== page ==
When trading stocks, bonds, currencies or other securities, the prices that the buyer and seller deal with are slightly different. A bid price — usually referred to simply as the bid — is the highest price that a buyer (i.e., bidder) is willing to pay for the security. Ask price — also called offer price, asking price, or simply offer or ask — is the lowest price a seller will accept for the security.

These prices are rarely the same: the ask price is usually higher than the bid price. If you are buying a stock, you pay the ask price. If you sell a stock, you receive the bid price. The difference between the two prices is called the spread.

Comparison chart

Ask Price versus Bid Price comparison chart
Edit this comparison chartAsk PriceBid Price
Definition (Wikipedia) Ask price, also called offer price, offer, asking price, or simply ask, is the price a seller states she or he will accept for a good. A bid price is the highest price that a buyer is willing to pay for a good. It is usually referred to simply as the "bid."

The Spread (or Bid-Ask spread)

The “bid-ask spread” is the difference between the bid and ask prices for a security. The percent spread can be calculated as follows:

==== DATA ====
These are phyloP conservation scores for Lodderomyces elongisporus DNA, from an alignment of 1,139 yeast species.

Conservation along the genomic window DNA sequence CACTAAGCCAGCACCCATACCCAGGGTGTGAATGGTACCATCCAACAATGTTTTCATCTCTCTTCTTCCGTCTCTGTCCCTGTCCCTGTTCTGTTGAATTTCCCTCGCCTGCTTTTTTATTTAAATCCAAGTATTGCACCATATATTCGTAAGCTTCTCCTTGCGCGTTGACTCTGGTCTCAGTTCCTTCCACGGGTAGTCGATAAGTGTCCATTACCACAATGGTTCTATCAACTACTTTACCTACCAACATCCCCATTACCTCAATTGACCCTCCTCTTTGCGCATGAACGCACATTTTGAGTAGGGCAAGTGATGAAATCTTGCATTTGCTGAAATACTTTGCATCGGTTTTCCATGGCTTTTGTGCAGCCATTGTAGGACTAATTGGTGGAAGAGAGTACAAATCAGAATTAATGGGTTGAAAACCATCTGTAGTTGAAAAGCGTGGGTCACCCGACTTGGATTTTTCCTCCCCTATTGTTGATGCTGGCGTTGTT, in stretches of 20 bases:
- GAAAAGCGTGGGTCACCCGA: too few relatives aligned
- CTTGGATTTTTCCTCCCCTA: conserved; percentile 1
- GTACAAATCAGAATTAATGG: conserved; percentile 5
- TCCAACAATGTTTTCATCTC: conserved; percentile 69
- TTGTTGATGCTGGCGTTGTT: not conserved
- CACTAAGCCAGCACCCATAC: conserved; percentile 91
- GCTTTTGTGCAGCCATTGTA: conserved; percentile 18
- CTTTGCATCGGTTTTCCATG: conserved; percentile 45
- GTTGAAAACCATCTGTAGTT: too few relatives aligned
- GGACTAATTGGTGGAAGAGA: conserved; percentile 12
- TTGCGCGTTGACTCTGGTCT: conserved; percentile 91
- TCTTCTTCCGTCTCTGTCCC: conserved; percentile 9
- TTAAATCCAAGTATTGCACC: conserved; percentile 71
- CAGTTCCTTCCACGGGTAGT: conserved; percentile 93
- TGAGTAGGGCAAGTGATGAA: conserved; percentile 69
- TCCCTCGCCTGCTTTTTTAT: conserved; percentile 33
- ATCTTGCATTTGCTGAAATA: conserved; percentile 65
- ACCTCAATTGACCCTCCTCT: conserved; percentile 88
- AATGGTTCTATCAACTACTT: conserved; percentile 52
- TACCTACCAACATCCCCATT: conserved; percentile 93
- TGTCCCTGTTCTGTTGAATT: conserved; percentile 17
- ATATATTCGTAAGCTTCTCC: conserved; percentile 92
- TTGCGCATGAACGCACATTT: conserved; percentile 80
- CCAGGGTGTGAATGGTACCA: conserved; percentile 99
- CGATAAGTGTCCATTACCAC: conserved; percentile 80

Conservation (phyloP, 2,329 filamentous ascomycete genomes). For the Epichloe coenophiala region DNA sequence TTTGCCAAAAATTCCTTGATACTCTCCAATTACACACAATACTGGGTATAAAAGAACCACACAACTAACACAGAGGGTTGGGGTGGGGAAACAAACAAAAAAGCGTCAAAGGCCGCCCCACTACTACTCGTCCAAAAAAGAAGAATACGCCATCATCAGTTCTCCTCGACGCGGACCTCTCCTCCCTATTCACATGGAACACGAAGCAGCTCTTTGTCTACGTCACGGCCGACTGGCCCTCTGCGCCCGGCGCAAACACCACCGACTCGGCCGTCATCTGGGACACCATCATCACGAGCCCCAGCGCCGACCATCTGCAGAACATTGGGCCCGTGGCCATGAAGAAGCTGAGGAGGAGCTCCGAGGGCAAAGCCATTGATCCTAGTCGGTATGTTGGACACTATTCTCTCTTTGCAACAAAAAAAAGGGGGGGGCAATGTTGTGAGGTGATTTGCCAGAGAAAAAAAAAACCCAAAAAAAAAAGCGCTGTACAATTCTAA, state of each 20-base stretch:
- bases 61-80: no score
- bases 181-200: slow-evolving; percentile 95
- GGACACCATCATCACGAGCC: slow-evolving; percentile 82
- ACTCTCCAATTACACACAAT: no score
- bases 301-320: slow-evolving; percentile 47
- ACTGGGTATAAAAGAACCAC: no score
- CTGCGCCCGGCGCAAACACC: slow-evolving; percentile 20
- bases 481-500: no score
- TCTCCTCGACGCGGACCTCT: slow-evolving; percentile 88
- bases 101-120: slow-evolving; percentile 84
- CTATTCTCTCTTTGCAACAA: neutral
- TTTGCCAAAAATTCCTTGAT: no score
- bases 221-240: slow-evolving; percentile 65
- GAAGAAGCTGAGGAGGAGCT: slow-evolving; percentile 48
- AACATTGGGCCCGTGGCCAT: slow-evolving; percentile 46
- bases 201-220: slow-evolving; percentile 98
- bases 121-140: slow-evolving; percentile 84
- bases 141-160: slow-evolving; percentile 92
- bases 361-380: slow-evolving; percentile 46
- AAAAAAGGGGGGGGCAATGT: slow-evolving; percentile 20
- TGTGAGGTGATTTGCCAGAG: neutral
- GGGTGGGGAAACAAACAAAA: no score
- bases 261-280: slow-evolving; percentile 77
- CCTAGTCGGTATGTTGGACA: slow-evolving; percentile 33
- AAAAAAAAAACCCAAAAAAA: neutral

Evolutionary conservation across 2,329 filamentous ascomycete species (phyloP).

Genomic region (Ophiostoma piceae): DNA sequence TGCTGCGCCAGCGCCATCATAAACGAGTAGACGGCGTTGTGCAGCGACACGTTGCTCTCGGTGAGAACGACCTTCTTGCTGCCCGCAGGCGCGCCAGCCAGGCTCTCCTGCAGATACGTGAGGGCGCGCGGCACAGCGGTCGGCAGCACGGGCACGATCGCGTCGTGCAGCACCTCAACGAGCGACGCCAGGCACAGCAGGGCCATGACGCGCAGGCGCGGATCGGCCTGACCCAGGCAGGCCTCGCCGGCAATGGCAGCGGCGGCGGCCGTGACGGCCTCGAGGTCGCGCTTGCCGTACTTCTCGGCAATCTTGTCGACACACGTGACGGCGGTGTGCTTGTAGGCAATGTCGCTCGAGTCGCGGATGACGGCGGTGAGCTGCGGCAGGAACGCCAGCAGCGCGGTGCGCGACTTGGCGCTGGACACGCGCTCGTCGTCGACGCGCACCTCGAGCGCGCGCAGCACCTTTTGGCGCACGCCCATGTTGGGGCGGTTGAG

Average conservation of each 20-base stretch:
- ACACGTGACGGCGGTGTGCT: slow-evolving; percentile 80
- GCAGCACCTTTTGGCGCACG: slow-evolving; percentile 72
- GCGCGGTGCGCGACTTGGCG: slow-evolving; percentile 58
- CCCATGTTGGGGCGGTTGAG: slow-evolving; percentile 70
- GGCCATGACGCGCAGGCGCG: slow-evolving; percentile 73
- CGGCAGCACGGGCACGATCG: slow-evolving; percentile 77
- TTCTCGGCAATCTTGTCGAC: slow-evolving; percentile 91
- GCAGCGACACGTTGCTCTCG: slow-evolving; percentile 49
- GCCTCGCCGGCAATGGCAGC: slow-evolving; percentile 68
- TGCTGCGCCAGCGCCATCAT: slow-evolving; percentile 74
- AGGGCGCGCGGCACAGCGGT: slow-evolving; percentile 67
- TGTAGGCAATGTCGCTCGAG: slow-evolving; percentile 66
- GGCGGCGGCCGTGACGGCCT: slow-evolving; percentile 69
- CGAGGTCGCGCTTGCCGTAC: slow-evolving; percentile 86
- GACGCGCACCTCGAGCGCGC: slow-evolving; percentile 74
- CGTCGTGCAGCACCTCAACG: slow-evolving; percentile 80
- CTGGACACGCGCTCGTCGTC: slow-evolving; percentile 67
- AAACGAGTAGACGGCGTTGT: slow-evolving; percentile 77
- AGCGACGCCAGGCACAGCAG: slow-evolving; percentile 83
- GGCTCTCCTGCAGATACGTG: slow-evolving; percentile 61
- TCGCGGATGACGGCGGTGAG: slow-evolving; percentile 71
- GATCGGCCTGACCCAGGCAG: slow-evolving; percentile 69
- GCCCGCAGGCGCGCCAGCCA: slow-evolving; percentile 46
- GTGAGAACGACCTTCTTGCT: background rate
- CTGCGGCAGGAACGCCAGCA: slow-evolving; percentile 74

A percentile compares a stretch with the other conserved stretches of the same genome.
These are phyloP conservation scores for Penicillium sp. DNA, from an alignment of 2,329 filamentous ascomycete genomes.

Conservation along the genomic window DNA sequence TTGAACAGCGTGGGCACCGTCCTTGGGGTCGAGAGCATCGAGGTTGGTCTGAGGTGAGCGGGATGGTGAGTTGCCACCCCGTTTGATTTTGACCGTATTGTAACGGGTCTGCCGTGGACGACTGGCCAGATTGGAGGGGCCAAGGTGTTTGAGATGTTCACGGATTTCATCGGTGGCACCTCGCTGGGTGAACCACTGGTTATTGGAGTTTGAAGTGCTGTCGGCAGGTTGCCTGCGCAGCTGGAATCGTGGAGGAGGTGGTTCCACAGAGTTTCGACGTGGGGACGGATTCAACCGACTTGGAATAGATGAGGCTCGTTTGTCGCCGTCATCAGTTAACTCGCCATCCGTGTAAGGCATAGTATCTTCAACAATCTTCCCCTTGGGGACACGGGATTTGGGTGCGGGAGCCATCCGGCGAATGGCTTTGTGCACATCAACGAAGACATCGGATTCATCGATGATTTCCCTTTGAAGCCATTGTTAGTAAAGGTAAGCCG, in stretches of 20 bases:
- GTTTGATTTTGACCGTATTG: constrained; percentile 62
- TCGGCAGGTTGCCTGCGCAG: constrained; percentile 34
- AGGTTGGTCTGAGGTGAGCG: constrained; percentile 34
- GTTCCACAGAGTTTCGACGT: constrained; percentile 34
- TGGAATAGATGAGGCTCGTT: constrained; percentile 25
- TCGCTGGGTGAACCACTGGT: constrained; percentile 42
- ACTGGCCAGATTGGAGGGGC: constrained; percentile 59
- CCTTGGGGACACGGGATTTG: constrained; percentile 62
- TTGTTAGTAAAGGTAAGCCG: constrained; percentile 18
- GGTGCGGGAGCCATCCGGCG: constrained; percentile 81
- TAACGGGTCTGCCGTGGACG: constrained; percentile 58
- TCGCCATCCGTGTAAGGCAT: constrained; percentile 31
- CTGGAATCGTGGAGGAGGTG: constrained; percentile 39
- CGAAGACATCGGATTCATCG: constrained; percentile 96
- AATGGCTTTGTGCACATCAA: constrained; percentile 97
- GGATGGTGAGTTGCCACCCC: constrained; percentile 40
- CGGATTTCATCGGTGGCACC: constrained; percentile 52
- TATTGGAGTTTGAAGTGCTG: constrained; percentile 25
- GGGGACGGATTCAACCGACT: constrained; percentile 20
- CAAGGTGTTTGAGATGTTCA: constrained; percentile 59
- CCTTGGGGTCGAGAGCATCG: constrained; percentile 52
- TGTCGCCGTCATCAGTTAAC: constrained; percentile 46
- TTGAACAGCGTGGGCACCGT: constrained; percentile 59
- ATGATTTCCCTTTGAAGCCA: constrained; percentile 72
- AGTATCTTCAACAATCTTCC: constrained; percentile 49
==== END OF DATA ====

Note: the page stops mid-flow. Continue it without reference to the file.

Spread\ %=\frac{{Ask\ price}-{Bid\ price}}{Ask\ price}\times100%

The spread is retained as profit by the broker who handles the transaction and pays for related fees.

Bid-ask spread is affected by a stock’s liquidity i.e., the number of stocks that are traded on a daily basis. Those with larger trading volumes tend to have many buyers and sellers in the marketplace, and therefore will have smaller bid-ask spreads than those that are traded less often.

The spread is also called the bid-offer spread, bid/ask or buy-sell spread.

Implications of the bid-ask spread

The size of the bid-offer spread is a measure of the liquidity of the market for that security, and also indicative of transaction costs. If the spread is zero then it is said to be a frictionless asset.

Transaction costs consist of two main elements:

  1. Brokerage fees
  2. Bid-offer spread

Under competitive conditions, brokerage fees tend to be small and don't vary. In such cases, the bid-offer spread measures the cost of making transactions without delay. Liquidity cost is the difference in price paid by an urgent buyer and received by an urgent seller.

Examples

One example of the difference between bid and ask price is with currency exchange. For example, on September 17, 2013 the EUR/USD bid and offer prices were as follows:

So someone looking to buy euros would have to pay $1.3354 per euro while someone looking to sell euros would only receive $1.3350. The spread is $0.0004 and the spread percentage is roughly 0.03%.

Some more examples of ask and bid prices as of September 2013 are included in the table below:

Bid vs. Ask prices for various currencies as of September 2013

References

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